Also, my manual says that I should use stereo headphones with the piano- can I still use earbuds? Also, how are stereo headphones different from normal headphones? (Forgive my newbie-ness ...
No worries - all good questions.
"EQ" is short for frequency "equalizer" which is basically a function to balance the treble and the bass of audio sound, like turning those knobs on a stereo system on a car radio.
As for "stereo" headphones, in this day and age it would be hard to find headphones that were NOT stereo (because they'd be mono, meaning that the identical sounds would come from both the left and the right side, which was how popular music was recorded back before the early 1960s). So, ANY headphones you buy today are going to be stereo.
As for "earbuds" vs. "headphones" ... earbuds are just tiny little headphones that go inside the ear, rather than those larger clunky-looking cups that go over the ear on the outside. Because they're smaller, they tend to emphasize a bit more of the higher brilliant tones (treble) rather than the lower tones (bass). Always be careful - especially with in-the-ear earbuds - not to turn your volume up too high so you avoid hurting your hearing!
I took a quick look at the PSR270 owner's manual, and I can make this easy for you...
There doesn't appear to be any "EQ" or treble/bass control, so just don't worry about it.
There is a #2 Piano sound called "Bright Piano" and so if you are looking for a brighter sound, I would select this voice, rather than the #1 Piano default.
If you're not sure how to do this, read through the manual to see how to select voices, which you'll want to learn anyhow just to have fun with the possibilities.
While the PSR270 apparently does not offer features for you to personalized or shape the tones of the sound (what you might have meant by "sharpening" up the sound), there's still plenty there for you to start learning to play a keyboard and make some music.
You said you weren't ready to shop for another keyboard, and that's ok because you can certainly have lots of fun with the one you have.
If you get to a point where you are considering shopping for a new keyboard that might have more features or different, more modern sound qualities, I'm sure there are plenty of folks here who can help.
Enjoy! - OneWatt
PS - If you really want to get adventurous, there are two "DSP" features I see in the owner's manual (#76 and #77) that are described as EQ features. At some point you may want to play around with these to see if you can make some adjustments to the tone, but I wouldn't be surprised if it might be more trouble and effort than it's worth. You might get more satisfaction out of learning more about how to play the music you enjoy. But perhaps some rainy afternoon you can do a little more exploration in the manual and see what's possible in those "DSP" knobs.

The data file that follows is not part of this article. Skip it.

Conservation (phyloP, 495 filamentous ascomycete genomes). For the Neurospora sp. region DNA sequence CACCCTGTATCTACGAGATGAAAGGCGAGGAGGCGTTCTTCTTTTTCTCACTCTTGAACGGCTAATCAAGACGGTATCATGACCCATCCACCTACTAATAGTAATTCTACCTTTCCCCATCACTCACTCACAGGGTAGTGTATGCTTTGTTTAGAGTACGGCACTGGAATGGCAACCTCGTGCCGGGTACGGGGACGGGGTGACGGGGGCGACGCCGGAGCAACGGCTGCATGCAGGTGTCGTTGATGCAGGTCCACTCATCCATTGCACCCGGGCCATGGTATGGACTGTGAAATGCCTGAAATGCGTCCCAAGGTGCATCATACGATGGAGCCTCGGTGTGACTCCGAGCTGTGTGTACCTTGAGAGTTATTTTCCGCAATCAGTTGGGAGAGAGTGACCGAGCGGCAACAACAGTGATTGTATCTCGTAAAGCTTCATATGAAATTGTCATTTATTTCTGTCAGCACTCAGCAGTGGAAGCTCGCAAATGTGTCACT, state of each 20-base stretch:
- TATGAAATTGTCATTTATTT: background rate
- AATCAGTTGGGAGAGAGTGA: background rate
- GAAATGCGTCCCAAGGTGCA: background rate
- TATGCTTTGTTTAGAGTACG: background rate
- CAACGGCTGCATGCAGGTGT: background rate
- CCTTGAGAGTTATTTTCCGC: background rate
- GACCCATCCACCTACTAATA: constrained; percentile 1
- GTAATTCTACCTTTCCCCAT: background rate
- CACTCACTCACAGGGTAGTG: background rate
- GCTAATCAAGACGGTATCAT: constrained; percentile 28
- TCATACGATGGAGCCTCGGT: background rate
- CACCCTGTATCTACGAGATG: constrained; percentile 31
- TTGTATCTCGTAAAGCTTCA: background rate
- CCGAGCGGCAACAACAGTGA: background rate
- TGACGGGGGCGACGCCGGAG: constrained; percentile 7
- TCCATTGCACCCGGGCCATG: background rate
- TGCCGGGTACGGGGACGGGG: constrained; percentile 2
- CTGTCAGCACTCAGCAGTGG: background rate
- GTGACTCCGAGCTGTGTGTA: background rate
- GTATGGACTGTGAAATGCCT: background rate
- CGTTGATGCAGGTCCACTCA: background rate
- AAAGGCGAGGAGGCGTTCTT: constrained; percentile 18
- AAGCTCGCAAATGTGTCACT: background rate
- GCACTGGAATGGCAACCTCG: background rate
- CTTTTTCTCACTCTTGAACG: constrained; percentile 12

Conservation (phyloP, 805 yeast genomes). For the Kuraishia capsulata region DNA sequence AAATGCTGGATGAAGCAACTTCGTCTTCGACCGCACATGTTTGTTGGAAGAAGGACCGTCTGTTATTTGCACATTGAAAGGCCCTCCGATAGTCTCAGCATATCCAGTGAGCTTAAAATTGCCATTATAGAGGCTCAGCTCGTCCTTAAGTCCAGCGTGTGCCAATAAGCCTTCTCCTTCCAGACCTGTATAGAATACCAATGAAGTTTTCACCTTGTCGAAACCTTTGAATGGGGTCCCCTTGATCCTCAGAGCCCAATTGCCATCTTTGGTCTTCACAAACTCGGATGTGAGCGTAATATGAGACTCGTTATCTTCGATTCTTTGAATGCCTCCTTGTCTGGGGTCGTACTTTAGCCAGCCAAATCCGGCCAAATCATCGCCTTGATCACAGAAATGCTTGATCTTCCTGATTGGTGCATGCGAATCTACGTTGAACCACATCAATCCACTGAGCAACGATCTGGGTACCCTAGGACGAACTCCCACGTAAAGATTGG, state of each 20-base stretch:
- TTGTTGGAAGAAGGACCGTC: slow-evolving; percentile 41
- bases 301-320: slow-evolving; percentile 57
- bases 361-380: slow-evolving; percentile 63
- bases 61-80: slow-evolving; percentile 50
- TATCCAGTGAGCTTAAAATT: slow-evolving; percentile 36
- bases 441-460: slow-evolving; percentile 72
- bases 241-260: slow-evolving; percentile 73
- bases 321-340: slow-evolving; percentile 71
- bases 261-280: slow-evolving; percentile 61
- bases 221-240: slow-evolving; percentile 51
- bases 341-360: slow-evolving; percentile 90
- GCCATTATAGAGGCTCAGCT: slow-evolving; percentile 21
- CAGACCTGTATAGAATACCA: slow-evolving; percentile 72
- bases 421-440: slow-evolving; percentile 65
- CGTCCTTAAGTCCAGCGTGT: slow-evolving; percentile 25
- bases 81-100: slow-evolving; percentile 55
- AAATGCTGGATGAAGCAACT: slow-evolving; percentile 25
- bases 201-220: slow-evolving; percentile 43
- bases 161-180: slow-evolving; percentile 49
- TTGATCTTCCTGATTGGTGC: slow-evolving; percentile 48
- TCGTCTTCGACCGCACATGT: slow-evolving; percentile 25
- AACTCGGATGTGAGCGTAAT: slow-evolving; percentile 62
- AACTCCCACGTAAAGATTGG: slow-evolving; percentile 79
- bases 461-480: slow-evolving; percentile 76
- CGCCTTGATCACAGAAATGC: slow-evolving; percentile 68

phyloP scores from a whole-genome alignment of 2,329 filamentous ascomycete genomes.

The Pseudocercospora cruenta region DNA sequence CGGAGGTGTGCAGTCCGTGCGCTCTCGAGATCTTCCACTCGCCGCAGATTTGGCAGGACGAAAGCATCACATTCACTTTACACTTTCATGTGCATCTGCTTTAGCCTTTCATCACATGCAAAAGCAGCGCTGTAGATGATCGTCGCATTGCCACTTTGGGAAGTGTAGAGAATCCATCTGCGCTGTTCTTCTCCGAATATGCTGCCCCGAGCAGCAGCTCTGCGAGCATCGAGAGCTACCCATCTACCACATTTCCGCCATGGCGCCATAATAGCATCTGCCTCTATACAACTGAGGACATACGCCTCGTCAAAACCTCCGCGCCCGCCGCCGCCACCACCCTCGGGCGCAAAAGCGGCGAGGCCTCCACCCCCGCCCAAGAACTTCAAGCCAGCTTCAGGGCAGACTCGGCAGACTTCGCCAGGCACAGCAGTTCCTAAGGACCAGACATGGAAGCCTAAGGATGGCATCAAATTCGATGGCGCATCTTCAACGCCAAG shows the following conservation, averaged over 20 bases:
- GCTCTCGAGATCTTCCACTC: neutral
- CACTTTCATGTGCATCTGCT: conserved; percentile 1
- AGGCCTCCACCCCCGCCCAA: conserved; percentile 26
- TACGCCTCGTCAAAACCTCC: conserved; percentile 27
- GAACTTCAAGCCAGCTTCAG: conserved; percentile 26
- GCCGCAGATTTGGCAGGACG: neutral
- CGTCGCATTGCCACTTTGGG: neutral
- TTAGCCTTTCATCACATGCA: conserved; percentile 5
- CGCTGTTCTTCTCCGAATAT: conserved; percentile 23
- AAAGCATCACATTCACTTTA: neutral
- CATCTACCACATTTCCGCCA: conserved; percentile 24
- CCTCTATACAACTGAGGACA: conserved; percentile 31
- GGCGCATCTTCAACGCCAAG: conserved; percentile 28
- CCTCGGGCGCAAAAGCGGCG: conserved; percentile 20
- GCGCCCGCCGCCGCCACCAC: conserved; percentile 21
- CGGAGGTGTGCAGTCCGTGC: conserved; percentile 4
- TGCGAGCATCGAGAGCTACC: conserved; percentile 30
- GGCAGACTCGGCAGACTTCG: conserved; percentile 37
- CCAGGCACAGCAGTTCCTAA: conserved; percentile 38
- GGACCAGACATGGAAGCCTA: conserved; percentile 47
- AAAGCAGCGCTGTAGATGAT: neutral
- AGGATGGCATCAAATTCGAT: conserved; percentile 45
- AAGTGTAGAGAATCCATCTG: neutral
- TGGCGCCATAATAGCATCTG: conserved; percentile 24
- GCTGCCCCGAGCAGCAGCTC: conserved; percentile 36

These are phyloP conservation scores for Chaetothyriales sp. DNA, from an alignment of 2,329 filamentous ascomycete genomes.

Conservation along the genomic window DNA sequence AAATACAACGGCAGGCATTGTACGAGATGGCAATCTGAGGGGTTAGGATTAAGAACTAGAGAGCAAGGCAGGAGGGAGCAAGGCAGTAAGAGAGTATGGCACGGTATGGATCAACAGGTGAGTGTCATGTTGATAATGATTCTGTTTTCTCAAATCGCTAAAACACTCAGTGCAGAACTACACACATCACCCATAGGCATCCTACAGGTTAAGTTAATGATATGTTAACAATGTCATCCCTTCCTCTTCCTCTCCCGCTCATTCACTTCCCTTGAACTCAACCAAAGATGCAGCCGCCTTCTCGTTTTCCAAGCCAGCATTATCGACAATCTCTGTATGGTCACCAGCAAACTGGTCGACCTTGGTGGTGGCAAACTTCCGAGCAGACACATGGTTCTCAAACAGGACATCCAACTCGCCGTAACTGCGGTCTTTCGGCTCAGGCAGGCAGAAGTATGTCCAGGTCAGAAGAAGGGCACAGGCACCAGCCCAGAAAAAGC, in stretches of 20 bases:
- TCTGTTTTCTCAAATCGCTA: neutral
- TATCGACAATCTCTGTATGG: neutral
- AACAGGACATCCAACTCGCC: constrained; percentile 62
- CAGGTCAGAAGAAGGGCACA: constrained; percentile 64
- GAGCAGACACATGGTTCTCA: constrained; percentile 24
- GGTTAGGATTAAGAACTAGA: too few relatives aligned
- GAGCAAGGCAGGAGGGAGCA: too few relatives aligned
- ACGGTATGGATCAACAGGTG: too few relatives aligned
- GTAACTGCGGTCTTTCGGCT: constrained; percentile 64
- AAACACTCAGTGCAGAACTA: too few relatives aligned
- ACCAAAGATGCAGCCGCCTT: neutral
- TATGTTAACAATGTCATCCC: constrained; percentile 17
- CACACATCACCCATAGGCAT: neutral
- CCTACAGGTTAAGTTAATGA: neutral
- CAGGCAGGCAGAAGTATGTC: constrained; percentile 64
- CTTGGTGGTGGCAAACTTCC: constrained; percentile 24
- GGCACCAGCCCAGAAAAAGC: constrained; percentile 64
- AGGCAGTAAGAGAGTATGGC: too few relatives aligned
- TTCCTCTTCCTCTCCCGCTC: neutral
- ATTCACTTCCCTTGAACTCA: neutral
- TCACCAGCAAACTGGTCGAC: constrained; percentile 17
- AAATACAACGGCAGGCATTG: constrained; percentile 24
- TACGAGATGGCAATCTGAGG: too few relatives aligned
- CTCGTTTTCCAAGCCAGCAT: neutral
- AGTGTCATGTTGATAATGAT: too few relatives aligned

Edited by OneWatt (Today at11:01 AM) Edit Reason: Added a "PS" note
You definitely want stereo headphones. Some super cheap headphones might not be stereo - I have a pair or two that came with a cell phone.
An EQ setting could help you get better tone from the on-board speakers, but I would try the stock setting when you put on the headphones. The sound quality of the keyboard is incredibly influenced by the size, shape, and quality of the speakers, as well as the shape and materials of the speaker enclosure (which in this case is the plastic keyboard body, and whatever cavity they could find to stuff tiny paper speakers into).
There are plenty of Yamaha keyboards out there that sound horrible when you turn them on and play them, and sound brilliant when you hear them through a good set of speakers or a set of headphones.
Right now my favorite headphones are the Skull Candy Ink'd earbuds. They are like $18. I am not saying they are 'good' headphones - for music they are 'junk' if you are comparing them to $100+ headphones. But they seem to cover up some of the imperfections of a digitally manipulated piano sample, have enough bass to make the low notes powerful, and enough highs to make the high notes seem to sparkle. In reality they are too bright with too much bass but for some reason they provide the best piano playing experience through headphones out of everything I've tried (which now includes $260 headphones).
If you decide you want to buy headphones, there are Sennheisers out there for $20-$40 (at SamAsh.com, eg) that would probably be a decent option for you with this keyboard.
I tried the bright piano voice, and it is actually brighter, so the sound is better now However, I'll still try and buy the headphones whenever I get the opportunity to- this way others won't be disturbed when I'm playing the piano, haha.
I'll also look into the DSP features next time I'm playing. I can't buy a newer keyboard at this point, but I do look forward to that future when I would be able to buy one; that might take a year and a half, I guess. Until then, well, I can daydream about it...
Thanks for the suggestions! This forum is really full of so many helpful and knowledgable people, and I'm glad to be a part of it.